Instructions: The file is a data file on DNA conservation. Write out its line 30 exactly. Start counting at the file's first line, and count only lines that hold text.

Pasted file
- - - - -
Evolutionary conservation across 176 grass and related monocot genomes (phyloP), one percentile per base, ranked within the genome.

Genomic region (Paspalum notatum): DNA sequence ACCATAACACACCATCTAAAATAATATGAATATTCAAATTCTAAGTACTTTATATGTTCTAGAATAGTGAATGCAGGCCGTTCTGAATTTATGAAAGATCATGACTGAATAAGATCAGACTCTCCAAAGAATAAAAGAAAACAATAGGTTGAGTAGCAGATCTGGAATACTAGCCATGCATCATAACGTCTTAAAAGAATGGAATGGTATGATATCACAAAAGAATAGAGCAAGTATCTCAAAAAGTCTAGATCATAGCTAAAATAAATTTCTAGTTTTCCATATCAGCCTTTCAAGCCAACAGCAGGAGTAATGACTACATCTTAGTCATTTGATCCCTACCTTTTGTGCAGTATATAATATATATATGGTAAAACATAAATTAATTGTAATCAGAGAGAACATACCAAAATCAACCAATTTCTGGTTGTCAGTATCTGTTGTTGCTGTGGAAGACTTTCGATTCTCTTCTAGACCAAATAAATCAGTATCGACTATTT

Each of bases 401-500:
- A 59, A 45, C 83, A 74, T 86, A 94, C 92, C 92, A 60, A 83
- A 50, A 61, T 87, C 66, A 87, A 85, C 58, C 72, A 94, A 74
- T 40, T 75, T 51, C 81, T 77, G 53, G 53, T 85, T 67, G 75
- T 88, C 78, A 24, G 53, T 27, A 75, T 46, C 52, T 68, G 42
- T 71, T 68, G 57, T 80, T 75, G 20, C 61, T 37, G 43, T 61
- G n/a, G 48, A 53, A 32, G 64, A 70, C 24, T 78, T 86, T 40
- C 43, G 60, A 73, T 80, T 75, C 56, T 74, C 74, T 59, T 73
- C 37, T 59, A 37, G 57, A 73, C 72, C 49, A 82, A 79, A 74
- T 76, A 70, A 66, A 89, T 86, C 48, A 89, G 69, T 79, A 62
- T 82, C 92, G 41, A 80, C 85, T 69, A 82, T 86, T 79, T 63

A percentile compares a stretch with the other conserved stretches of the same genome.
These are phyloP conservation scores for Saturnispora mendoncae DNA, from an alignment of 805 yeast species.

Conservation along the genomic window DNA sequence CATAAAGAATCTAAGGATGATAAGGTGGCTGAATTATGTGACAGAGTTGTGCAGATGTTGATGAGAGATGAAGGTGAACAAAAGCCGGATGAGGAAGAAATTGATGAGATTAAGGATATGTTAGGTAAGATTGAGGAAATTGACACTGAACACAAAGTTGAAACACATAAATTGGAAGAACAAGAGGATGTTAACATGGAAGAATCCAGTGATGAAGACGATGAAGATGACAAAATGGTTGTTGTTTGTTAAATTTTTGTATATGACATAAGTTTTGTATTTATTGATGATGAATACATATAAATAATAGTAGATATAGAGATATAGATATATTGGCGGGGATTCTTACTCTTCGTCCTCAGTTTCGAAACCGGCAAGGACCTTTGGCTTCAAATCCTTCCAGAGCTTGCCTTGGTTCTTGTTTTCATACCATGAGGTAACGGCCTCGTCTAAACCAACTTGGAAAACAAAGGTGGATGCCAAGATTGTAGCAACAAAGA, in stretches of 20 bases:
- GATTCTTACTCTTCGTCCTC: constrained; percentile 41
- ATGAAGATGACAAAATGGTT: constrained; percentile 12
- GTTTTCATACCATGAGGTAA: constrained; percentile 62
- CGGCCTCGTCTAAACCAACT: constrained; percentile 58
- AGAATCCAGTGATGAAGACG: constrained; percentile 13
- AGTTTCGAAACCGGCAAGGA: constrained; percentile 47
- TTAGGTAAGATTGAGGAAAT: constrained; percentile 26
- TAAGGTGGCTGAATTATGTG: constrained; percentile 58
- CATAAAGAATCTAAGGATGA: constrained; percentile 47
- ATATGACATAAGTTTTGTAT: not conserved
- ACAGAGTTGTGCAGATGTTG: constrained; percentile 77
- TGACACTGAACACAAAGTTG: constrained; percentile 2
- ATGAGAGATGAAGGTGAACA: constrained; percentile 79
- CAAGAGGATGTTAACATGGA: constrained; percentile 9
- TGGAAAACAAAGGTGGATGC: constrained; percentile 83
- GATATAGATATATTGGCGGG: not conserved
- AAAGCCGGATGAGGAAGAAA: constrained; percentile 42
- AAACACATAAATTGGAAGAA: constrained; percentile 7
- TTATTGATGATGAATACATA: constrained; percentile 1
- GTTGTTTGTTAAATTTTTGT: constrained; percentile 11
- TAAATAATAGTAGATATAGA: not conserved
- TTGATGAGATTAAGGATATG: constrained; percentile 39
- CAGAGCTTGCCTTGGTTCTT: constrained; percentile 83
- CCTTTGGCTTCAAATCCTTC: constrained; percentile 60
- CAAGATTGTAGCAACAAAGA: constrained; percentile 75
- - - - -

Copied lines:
- CAAGAGGATGTTAACATGGA: constrained; percentile 9